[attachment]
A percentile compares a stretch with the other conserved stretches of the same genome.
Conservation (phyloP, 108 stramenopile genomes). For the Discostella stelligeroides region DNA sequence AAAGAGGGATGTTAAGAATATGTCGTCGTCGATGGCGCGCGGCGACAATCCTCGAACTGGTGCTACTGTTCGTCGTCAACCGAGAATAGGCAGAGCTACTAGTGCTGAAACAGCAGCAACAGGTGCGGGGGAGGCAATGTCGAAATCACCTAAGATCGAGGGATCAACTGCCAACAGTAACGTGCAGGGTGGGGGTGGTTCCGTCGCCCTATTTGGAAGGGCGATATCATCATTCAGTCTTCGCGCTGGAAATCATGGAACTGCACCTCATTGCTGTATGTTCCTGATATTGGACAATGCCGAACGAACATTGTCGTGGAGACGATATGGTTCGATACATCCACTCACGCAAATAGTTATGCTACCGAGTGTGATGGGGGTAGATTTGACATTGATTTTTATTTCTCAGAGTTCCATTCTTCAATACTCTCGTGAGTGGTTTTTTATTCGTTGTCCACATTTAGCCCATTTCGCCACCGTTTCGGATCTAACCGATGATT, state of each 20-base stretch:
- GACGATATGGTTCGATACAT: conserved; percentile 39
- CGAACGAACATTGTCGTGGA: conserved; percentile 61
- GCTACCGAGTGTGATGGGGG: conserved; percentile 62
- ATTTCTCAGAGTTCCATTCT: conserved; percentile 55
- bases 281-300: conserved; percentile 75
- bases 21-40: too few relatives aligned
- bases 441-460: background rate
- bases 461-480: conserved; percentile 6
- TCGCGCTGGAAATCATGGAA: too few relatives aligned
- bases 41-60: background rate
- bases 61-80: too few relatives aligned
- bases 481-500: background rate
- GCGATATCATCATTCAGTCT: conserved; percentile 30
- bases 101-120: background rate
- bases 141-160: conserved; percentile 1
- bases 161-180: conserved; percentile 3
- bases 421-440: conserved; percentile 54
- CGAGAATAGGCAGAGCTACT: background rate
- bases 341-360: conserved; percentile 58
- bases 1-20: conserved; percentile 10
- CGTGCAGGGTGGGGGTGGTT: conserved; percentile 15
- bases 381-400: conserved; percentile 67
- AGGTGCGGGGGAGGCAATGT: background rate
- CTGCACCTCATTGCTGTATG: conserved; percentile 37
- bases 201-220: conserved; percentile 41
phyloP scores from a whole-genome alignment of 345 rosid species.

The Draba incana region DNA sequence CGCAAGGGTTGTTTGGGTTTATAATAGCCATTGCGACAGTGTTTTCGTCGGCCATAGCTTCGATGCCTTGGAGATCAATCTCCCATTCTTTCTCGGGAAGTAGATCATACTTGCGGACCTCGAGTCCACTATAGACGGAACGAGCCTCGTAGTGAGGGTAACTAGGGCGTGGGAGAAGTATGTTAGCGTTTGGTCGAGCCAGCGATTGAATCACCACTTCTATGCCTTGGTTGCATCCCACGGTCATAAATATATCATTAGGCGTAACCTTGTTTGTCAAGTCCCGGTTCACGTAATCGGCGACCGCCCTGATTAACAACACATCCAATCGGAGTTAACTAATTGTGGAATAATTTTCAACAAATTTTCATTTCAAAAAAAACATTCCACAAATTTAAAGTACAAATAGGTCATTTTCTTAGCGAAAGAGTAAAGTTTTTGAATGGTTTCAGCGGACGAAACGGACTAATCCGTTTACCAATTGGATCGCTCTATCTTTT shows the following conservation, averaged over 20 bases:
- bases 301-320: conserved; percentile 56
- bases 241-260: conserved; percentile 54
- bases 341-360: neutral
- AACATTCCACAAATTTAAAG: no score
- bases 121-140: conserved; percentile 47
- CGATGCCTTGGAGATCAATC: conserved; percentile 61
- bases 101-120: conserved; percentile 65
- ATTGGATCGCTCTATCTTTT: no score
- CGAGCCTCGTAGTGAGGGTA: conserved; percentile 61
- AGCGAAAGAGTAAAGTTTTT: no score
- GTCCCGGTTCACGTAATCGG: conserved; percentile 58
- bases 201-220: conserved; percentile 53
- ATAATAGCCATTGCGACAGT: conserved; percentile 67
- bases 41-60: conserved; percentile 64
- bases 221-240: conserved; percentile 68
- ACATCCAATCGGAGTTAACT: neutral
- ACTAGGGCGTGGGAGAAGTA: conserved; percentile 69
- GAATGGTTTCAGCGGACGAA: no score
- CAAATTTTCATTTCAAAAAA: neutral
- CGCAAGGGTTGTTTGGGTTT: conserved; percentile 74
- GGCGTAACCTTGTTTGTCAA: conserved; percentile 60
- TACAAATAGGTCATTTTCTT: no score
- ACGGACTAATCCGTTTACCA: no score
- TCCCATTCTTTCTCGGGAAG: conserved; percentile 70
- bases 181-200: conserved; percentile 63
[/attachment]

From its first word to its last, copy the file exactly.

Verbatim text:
A percentile compares a stretch with the other conserved stretches of the same genome.
Conservation (phyloP, 108 stramenopile genomes). For the Discostella stelligeroides region DNA sequence AAAGAGGGATGTTAAGAATATGTCGTCGTCGATGGCGCGCGGCGACAATCCTCGAACTGGTGCTACTGTTCGTCGTCAACCGAGAATAGGCAGAGCTACTAGTGCTGAAACAGCAGCAACAGGTGCGGGGGAGGCAATGTCGAAATCACCTAAGATCGAGGGATCAACTGCCAACAGTAACGTGCAGGGTGGGGGTGGTTCCGTCGCCCTATTTGGAAGGGCGATATCATCATTCAGTCTTCGCGCTGGAAATCATGGAACTGCACCTCATTGCTGTATGTTCCTGATATTGGACAATGCCGAACGAACATTGTCGTGGAGACGATATGGTTCGATACATCCACTCACGCAAATAGTTATGCTACCGAGTGTGATGGGGGTAGATTTGACATTGATTTTTATTTCTCAGAGTTCCATTCTTCAATACTCTCGTGAGTGGTTTTTTATTCGTTGTCCACATTTAGCCCATTTCGCCACCGTTTCGGATCTAACCGATGATT, state of each 20-base stretch:
- GACGATATGGTTCGATACAT: conserved; percentile 39
- CGAACGAACATTGTCGTGGA: conserved; percentile 61
- GCTACCGAGTGTGATGGGGG: conserved; percentile 62
- ATTTCTCAGAGTTCCATTCT: conserved; percentile 55
- bases 281-300: conserved; percentile 75
- bases 21-40: too few relatives aligned
- bases 441-460: background rate
- bases 461-480: conserved; percentile 6
- TCGCGCTGGAAATCATGGAA: too few relatives aligned
- bases 41-60: background rate
- bases 61-80: too few relatives aligned
- bases 481-500: background rate
- GCGATATCATCATTCAGTCT: conserved; percentile 30
- bases 101-120: background rate
- bases 141-160: conserved; percentile 1
- bases 161-180: conserved; percentile 3
- bases 421-440: conserved; percentile 54
- CGAGAATAGGCAGAGCTACT: background rate
- bases 341-360: conserved; percentile 58
- bases 1-20: conserved; percentile 10
- CGTGCAGGGTGGGGGTGGTT: conserved; percentile 15
- bases 381-400: conserved; percentile 67
- AGGTGCGGGGGAGGCAATGT: background rate
- CTGCACCTCATTGCTGTATG: conserved; percentile 37
- bases 201-220: conserved; percentile 41
phyloP scores from a whole-genome alignment of 345 rosid species.

The Draba incana region DNA sequence CGCAAGGGTTGTTTGGGTTTATAATAGCCATTGCGACAGTGTTTTCGTCGGCCATAGCTTCGATGCCTTGGAGATCAATCTCCCATTCTTTCTCGGGAAGTAGATCATACTTGCGGACCTCGAGTCCACTATAGACGGAACGAGCCTCGTAGTGAGGGTAACTAGGGCGTGGGAGAAGTATGTTAGCGTTTGGTCGAGCCAGCGATTGAATCACCACTTCTATGCCTTGGTTGCATCCCACGGTCATAAATATATCATTAGGCGTAACCTTGTTTGTCAAGTCCCGGTTCACGTAATCGGCGACCGCCCTGATTAACAACACATCCAATCGGAGTTAACTAATTGTGGAATAATTTTCAACAAATTTTCATTTCAAAAAAAACATTCCACAAATTTAAAGTACAAATAGGTCATTTTCTTAGCGAAAGAGTAAAGTTTTTGAATGGTTTCAGCGGACGAAACGGACTAATCCGTTTACCAATTGGATCGCTCTATCTTTT shows the following conservation, averaged over 20 bases:
- bases 301-320: conserved; percentile 56
- bases 241-260: conserved; percentile 54
- bases 341-360: neutral
- AACATTCCACAAATTTAAAG: no score
- bases 121-140: conserved; percentile 47
- CGATGCCTTGGAGATCAATC: conserved; percentile 61
- bases 101-120: conserved; percentile 65
- ATTGGATCGCTCTATCTTTT: no score
- CGAGCCTCGTAGTGAGGGTA: conserved; percentile 61
- AGCGAAAGAGTAAAGTTTTT: no score
- GTCCCGGTTCACGTAATCGG: conserved; percentile 58
- bases 201-220: conserved; percentile 53
- ATAATAGCCATTGCGACAGT: conserved; percentile 67
- bases 41-60: conserved; percentile 64
- bases 221-240: conserved; percentile 68
- ACATCCAATCGGAGTTAACT: neutral
- ACTAGGGCGTGGGAGAAGTA: conserved; percentile 69
- GAATGGTTTCAGCGGACGAA: no score
- CAAATTTTCATTTCAAAAAA: neutral
- CGCAAGGGTTGTTTGGGTTT: conserved; percentile 74
- GGCGTAACCTTGTTTGTCAA: conserved; percentile 60
- TACAAATAGGTCATTTTCTT: no score
- ACGGACTAATCCGTTTACCA: no score
- TCCCATTCTTTCTCGGGAAG: conserved; percentile 70
- bases 181-200: conserved; percentile 63